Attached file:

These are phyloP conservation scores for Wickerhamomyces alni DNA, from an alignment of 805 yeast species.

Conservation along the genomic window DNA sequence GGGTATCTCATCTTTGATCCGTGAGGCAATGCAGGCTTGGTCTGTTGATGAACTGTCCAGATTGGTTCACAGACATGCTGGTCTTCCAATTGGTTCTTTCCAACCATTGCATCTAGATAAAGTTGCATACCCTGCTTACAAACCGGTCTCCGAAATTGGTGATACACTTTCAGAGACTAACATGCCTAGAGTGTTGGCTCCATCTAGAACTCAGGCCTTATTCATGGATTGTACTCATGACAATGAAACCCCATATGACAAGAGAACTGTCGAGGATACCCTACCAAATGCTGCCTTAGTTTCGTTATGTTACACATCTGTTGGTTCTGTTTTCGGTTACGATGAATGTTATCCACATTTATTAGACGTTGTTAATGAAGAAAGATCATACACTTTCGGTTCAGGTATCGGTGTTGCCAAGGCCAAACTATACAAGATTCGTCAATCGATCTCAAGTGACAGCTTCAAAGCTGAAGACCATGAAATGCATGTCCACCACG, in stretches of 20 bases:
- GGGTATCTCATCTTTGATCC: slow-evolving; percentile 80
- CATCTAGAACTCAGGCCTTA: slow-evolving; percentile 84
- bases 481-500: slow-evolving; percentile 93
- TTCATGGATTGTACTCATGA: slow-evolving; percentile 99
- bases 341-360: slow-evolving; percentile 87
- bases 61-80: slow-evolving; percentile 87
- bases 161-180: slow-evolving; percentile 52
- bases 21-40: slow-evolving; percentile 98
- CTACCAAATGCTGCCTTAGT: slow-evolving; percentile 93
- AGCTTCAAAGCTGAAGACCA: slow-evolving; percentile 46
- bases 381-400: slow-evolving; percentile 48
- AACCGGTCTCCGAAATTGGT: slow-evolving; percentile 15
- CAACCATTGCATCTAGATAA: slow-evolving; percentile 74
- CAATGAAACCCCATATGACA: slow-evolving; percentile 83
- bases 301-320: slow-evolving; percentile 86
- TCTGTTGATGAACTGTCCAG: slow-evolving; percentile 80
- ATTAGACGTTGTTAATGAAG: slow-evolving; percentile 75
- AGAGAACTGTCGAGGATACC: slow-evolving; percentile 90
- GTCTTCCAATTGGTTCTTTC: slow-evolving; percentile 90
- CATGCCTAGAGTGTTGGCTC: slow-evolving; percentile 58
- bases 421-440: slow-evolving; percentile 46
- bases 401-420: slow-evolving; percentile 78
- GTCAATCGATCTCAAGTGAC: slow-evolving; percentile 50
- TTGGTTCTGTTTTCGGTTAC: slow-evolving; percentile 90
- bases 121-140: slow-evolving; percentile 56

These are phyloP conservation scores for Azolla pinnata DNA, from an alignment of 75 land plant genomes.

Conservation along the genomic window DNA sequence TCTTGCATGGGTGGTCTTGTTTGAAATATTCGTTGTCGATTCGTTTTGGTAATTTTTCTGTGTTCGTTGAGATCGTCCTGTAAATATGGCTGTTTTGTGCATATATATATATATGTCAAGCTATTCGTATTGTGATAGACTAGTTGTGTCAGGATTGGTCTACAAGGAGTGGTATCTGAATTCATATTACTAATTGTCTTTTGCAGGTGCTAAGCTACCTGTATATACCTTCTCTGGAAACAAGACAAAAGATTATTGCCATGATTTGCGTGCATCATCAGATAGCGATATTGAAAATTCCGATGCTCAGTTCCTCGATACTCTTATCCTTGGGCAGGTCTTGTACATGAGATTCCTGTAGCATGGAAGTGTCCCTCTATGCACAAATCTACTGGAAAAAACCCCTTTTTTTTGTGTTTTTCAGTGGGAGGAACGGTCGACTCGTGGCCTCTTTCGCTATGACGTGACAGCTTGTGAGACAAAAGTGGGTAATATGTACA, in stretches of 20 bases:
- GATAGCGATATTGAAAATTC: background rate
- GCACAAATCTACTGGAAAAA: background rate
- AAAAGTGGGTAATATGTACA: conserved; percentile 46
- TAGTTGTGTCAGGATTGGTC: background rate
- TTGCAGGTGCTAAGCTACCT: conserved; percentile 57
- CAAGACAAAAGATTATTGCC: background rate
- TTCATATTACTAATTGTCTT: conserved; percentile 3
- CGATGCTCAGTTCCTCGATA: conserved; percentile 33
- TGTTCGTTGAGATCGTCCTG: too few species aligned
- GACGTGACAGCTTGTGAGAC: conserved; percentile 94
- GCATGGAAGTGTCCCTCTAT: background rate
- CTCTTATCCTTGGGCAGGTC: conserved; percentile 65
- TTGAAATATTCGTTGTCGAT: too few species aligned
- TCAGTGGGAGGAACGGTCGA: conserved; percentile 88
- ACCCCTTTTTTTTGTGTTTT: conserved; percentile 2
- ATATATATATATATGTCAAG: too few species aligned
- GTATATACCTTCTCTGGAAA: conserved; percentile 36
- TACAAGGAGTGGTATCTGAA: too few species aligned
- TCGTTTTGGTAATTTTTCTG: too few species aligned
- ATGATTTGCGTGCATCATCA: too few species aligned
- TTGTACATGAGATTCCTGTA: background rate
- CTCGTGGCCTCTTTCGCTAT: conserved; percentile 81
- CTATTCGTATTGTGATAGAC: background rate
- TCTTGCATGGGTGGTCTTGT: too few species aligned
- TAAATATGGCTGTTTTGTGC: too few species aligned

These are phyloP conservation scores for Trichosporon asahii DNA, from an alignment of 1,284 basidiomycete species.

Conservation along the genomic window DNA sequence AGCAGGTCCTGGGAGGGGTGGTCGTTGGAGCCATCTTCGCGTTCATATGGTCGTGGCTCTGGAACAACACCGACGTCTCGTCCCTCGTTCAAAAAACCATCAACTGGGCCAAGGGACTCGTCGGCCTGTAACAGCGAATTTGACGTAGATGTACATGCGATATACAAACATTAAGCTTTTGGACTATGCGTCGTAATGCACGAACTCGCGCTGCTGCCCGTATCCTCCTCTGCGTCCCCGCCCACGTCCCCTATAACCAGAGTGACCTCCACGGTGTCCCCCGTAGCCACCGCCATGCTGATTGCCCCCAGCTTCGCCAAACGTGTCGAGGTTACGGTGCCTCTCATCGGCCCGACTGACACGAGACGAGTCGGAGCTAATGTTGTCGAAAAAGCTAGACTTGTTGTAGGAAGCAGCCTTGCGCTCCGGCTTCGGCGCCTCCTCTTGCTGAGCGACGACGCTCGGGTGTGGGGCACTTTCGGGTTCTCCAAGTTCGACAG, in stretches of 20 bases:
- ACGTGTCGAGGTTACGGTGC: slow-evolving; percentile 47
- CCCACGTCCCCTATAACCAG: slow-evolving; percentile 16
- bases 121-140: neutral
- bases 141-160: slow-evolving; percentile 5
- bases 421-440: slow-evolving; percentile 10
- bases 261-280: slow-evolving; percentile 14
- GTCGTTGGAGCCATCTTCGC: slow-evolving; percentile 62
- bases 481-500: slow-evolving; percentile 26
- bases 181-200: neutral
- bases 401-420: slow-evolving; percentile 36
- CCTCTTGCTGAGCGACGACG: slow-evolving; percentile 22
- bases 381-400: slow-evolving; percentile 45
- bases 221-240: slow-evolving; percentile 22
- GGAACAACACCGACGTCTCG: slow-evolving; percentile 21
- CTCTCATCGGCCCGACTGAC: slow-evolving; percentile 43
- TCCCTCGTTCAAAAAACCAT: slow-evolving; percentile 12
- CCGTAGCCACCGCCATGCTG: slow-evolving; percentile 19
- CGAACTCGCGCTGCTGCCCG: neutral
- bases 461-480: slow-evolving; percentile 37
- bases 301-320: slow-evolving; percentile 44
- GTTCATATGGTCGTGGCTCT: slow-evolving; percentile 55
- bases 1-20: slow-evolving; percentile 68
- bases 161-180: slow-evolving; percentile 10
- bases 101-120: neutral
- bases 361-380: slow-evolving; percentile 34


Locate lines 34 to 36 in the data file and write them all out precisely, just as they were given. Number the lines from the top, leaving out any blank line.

- TTGCAGGTGCTAAGCTACCT: conserved; percentile 57
- CAAGACAAAAGATTATTGCC: background rate
- TTCATATTACTAATTGTCTT: conserved; percentile 3